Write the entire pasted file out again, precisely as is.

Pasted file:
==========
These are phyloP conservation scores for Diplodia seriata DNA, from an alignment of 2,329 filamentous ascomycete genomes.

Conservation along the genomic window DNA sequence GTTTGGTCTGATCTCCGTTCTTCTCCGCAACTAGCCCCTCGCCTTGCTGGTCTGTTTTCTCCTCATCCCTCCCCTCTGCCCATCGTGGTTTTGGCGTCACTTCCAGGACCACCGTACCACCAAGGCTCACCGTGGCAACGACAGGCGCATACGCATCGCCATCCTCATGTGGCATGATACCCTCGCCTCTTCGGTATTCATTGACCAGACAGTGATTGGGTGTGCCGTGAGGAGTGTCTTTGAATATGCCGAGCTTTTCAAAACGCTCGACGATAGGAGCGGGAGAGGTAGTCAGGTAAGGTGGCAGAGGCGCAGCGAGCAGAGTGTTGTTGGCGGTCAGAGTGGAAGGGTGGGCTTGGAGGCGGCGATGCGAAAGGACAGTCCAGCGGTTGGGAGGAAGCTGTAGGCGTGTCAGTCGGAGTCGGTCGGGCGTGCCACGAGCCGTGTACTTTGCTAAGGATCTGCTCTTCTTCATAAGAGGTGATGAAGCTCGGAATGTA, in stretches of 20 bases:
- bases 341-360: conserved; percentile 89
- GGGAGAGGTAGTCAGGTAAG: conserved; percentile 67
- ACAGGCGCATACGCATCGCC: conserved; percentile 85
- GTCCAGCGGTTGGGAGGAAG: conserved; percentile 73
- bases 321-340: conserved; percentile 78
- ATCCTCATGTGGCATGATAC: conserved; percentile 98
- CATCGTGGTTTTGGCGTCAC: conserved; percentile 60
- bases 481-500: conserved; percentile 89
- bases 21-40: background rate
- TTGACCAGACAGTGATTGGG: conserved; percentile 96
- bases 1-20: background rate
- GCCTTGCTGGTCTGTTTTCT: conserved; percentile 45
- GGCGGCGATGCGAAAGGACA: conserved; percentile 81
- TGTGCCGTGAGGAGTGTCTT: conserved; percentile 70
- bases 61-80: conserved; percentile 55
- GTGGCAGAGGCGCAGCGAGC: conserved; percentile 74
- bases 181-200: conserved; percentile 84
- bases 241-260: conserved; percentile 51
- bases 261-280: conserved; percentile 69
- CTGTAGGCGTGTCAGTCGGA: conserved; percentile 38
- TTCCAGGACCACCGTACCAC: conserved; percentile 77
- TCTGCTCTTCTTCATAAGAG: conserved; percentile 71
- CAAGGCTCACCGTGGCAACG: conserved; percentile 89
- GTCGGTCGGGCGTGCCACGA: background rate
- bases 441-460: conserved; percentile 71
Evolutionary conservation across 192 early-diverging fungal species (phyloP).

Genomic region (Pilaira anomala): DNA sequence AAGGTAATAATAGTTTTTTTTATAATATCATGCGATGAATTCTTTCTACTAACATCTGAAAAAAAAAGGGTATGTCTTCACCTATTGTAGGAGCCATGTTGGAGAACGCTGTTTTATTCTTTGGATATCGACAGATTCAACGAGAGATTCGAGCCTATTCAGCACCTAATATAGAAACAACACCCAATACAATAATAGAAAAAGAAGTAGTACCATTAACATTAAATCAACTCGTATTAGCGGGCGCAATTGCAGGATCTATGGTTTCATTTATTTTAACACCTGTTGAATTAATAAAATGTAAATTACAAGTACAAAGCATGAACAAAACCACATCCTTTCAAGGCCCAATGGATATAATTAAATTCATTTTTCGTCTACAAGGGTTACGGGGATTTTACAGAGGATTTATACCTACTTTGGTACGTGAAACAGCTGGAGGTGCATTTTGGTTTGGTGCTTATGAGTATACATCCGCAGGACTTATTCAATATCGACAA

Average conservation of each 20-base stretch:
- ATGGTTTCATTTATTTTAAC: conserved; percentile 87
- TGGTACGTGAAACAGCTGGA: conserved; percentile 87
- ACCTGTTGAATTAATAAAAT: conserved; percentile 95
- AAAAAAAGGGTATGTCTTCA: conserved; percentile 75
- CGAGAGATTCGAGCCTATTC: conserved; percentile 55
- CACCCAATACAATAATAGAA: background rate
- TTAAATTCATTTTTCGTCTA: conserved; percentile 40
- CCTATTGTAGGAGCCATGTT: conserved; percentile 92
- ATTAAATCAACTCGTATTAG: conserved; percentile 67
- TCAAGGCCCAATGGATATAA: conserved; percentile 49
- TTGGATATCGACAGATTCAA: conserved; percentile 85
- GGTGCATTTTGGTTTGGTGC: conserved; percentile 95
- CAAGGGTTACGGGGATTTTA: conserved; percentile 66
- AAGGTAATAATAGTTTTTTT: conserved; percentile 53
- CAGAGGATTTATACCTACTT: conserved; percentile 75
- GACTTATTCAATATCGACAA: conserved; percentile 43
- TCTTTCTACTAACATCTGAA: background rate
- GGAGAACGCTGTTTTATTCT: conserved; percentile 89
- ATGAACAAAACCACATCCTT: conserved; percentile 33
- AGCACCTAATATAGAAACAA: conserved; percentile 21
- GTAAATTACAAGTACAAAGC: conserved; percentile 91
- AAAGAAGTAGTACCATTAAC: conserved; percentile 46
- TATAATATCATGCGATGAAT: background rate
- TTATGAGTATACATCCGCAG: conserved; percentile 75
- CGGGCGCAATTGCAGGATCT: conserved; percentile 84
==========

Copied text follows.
These are phyloP conservation scores for Diplodia seriata DNA, from an alignment of 2,329 filamentous ascomycete genomes.

Conservation along the genomic window DNA sequence GTTTGGTCTGATCTCCGTTCTTCTCCGCAACTAGCCCCTCGCCTTGCTGGTCTGTTTTCTCCTCATCCCTCCCCTCTGCCCATCGTGGTTTTGGCGTCACTTCCAGGACCACCGTACCACCAAGGCTCACCGTGGCAACGACAGGCGCATACGCATCGCCATCCTCATGTGGCATGATACCCTCGCCTCTTCGGTATTCATTGACCAGACAGTGATTGGGTGTGCCGTGAGGAGTGTCTTTGAATATGCCGAGCTTTTCAAAACGCTCGACGATAGGAGCGGGAGAGGTAGTCAGGTAAGGTGGCAGAGGCGCAGCGAGCAGAGTGTTGTTGGCGGTCAGAGTGGAAGGGTGGGCTTGGAGGCGGCGATGCGAAAGGACAGTCCAGCGGTTGGGAGGAAGCTGTAGGCGTGTCAGTCGGAGTCGGTCGGGCGTGCCACGAGCCGTGTACTTTGCTAAGGATCTGCTCTTCTTCATAAGAGGTGATGAAGCTCGGAATGTA, in stretches of 20 bases:
- bases 341-360: conserved; percentile 89
- GGGAGAGGTAGTCAGGTAAG: conserved; percentile 67
- ACAGGCGCATACGCATCGCC: conserved; percentile 85
- GTCCAGCGGTTGGGAGGAAG: conserved; percentile 73
- bases 321-340: conserved; percentile 78
- ATCCTCATGTGGCATGATAC: conserved; percentile 98
- CATCGTGGTTTTGGCGTCAC: conserved; percentile 60
- bases 481-500: conserved; percentile 89
- bases 21-40: background rate
- TTGACCAGACAGTGATTGGG: conserved; percentile 96
- bases 1-20: background rate
- GCCTTGCTGGTCTGTTTTCT: conserved; percentile 45
- GGCGGCGATGCGAAAGGACA: conserved; percentile 81
- TGTGCCGTGAGGAGTGTCTT: conserved; percentile 70
- bases 61-80: conserved; percentile 55
- GTGGCAGAGGCGCAGCGAGC: conserved; percentile 74
- bases 181-200: conserved; percentile 84
- bases 241-260: conserved; percentile 51
- bases 261-280: conserved; percentile 69
- CTGTAGGCGTGTCAGTCGGA: conserved; percentile 38
- TTCCAGGACCACCGTACCAC: conserved; percentile 77
- TCTGCTCTTCTTCATAAGAG: conserved; percentile 71
- CAAGGCTCACCGTGGCAACG: conserved; percentile 89
- GTCGGTCGGGCGTGCCACGA: background rate
- bases 441-460: conserved; percentile 71
Evolutionary conservation across 192 early-diverging fungal species (phyloP).

Genomic region (Pilaira anomala): DNA sequence AAGGTAATAATAGTTTTTTTTATAATATCATGCGATGAATTCTTTCTACTAACATCTGAAAAAAAAAGGGTATGTCTTCACCTATTGTAGGAGCCATGTTGGAGAACGCTGTTTTATTCTTTGGATATCGACAGATTCAACGAGAGATTCGAGCCTATTCAGCACCTAATATAGAAACAACACCCAATACAATAATAGAAAAAGAAGTAGTACCATTAACATTAAATCAACTCGTATTAGCGGGCGCAATTGCAGGATCTATGGTTTCATTTATTTTAACACCTGTTGAATTAATAAAATGTAAATTACAAGTACAAAGCATGAACAAAACCACATCCTTTCAAGGCCCAATGGATATAATTAAATTCATTTTTCGTCTACAAGGGTTACGGGGATTTTACAGAGGATTTATACCTACTTTGGTACGTGAAACAGCTGGAGGTGCATTTTGGTTTGGTGCTTATGAGTATACATCCGCAGGACTTATTCAATATCGACAA

Average conservation of each 20-base stretch:
- ATGGTTTCATTTATTTTAAC: conserved; percentile 87
- TGGTACGTGAAACAGCTGGA: conserved; percentile 87
- ACCTGTTGAATTAATAAAAT: conserved; percentile 95
- AAAAAAAGGGTATGTCTTCA: conserved; percentile 75
- CGAGAGATTCGAGCCTATTC: conserved; percentile 55
- CACCCAATACAATAATAGAA: background rate
- TTAAATTCATTTTTCGTCTA: conserved; percentile 40
- CCTATTGTAGGAGCCATGTT: conserved; percentile 92
- ATTAAATCAACTCGTATTAG: conserved; percentile 67
- TCAAGGCCCAATGGATATAA: conserved; percentile 49
- TTGGATATCGACAGATTCAA: conserved; percentile 85
- GGTGCATTTTGGTTTGGTGC: conserved; percentile 95
- CAAGGGTTACGGGGATTTTA: conserved; percentile 66
- AAGGTAATAATAGTTTTTTT: conserved; percentile 53
- CAGAGGATTTATACCTACTT: conserved; percentile 75
- GACTTATTCAATATCGACAA: conserved; percentile 43
- TCTTTCTACTAACATCTGAA: background rate
- GGAGAACGCTGTTTTATTCT: conserved; percentile 89
- ATGAACAAAACCACATCCTT: conserved; percentile 33
- AGCACCTAATATAGAAACAA: conserved; percentile 21
- GTAAATTACAAGTACAAAGC: conserved; percentile 91
- AAAGAAGTAGTACCATTAAC: conserved; percentile 46
- TATAATATCATGCGATGAAT: background rate
- TTATGAGTATACATCCGCAG: conserved; percentile 75
- CGGGCGCAATTGCAGGATCT: conserved; percentile 84